One recent sunny spring day, the bambino and I took in a leisurely stroll in Golden Gate Park and on a whim we stopped in at the Japanese Tea Garden. With the wisteria in full bloom and purple irises dotting the pond it was nothing short of spectacular. Of course we made a pit stop at the tea house to enjoy the view and refresh ourselves with a cup of genmaicha tea (green tea with toasty brown rice) and a few bites of mochi.
There are certain places that bring me straight back to my childhood and this is one of them. I have vivid memories of scrambling over the drum bridge, looking for koi, and pretending the miniature bonsais and replica temples were my personal dominion. And it was always a treat when my parents would stop for tea and buy me and my brother a little bowl of rice crackers to snack on. It feels like coming full circle to bring my little ones here.
The Tea Garden is just one of our favorite stops along this section of Golden Gate Park and you can easily while away the better part of the day without visiting the usual attractions (the de Young Museum and California Academy of Sciences). A “secret” stairway to the west of the Tea Garden connects it to Stow Lake. Because parking is usually better around Stow Lake, it’s a good place to start an adventure. Stow Lake is the perfect destination for little bicycle riders, stroller walks, squirrel spotting, feeding the ducks (or seagulls depending on your luck) and snacking on some delightfully dreadful Pink Popcorn.
To the east of the Tea Garden, the De Young’s sculpture garden and observation tower are totally fab freebies (no museum entrance is required for either) and the Museum Cafe is an absolute godsend when mom or dad needs a little caffine. While you’re in the neighborhood, we always make sure throw a penny or two into one of the fountains in the middle of the music concourse and make a few echoes in one of the tunnels on the east end of the concourse (one tunnel leads to the Academy of Sciences and the other leads to the “blue playground” at 8th and Fulton). And if serendipity truly favors you, you just might find the Twirl and Dip ice cream truck somewhere in the vicinity. (Try their toffee, we hear it’s to die for!)
The Japanese Tea Garden is free on Monday, Wednesday and Friday before 10am (always free for kids 4 and under). You might just see this furry ticket taker while you’re there.
For those of you who grew up in the Bay Area, you probably remember Wright’s Pink Popcorn which I recently learned has been manufactured right here in Potrero Hill since 1940. Ask anyone who has enjoyed Pink Popcorn in San Francisco and they will almost certainly mention the Zoo and Stow Lake in Golden Gate Park which are the places I remember eating it as a kid.
I have a soft spot when it comes to this very pink and very brick-like snack. (My husband, also a Bay Area native, likens it to adobe!). Although it’s lacking in the taste dept., it’s pinkness has a certain mysterious and endearing charm — and it turns out that I’m not the only one who feels this way. As the change in concession management was being hashed out for the Stow Lake boathouse amidst much heated debate earlier this year, my first thought (along with many others) was “I hope they don’t ditch the Pink Popcorn!”. A rally of public support resulted in a contract stipulating that Wright’s Pink Popcorn will continue to be offered at the boathouse.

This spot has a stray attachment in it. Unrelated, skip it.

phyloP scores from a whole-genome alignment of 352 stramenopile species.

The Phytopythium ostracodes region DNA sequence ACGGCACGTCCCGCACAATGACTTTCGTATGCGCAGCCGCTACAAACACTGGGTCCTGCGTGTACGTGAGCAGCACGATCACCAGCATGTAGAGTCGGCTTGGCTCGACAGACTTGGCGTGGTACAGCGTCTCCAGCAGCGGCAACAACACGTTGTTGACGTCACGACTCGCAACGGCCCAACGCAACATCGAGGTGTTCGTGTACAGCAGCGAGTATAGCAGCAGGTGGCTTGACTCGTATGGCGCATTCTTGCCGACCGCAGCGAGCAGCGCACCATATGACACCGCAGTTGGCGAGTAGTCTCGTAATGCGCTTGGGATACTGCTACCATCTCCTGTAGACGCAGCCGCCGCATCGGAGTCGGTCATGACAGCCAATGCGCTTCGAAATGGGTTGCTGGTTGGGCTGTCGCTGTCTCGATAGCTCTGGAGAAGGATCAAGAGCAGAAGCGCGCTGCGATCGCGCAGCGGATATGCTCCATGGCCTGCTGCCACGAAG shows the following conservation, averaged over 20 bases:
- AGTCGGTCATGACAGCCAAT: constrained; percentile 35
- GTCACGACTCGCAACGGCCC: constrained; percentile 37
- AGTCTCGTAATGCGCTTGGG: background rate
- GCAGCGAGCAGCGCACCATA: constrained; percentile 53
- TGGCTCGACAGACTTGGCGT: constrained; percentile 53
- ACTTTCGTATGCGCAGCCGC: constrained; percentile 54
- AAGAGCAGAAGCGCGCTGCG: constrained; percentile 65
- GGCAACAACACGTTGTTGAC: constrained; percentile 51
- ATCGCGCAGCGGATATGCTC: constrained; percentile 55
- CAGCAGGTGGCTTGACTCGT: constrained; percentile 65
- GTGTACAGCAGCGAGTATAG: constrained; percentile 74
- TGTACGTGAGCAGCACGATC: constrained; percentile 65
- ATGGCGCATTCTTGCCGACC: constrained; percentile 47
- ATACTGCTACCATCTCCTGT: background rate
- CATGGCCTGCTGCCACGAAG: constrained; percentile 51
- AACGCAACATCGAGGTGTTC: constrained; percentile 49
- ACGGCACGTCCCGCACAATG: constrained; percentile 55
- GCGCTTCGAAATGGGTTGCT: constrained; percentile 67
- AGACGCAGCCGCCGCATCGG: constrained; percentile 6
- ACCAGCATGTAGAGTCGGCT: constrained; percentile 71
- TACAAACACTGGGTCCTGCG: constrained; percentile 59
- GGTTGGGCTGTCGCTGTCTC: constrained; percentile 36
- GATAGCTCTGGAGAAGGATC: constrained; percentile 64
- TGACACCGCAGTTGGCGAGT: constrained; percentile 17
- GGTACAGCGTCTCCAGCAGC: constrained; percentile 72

Easy White Chocolate Pink Popcorn
All that nostalgia got me thinking about making pink popcorn at home. You could, of course, make your favorite caramel corn recipe and tint it pink, but for something different we decided to make a super easy white chocolate version. In general I’m not a white chocolate fan — it’s sweet without being chocolately (there’s no chocolate in white chocolate after all!) — but this is surprisingly tasty, festive and lots of fun to make. Luca loved watching the white chocolate melt and stirring in the food coloring. We brought this as a topping to an ice cream social shindig, but it would be fun mixed with pretzels and other snackables for a party.
- Pop popcorn in an air popper or use an unseasoned microwave version. Line a cookie sheet with waxed or parchment paper and spread popcorn out in a single layer.
- Melt white chocolate in a double boiler. You’ll need about an ounce for every cup of popped popcorn. An important rule for white chocolate: don’t let any steam/water get into it or it will seize up!
- When the white chocolate is nicely melted. Scrape the seeds from a vanilla pod and add to the white chocolate (optional). Stir in a couple of drops of red food coloring until you get the shade of pink you like.
- Drizzle pink chocolate over popcorn and toss well to coat. This part is messy, but fun. Lightly sprinkle with kosher salt if you like sweet-salty flavors.
- Refrigerate to set the white chocolate and enjoy!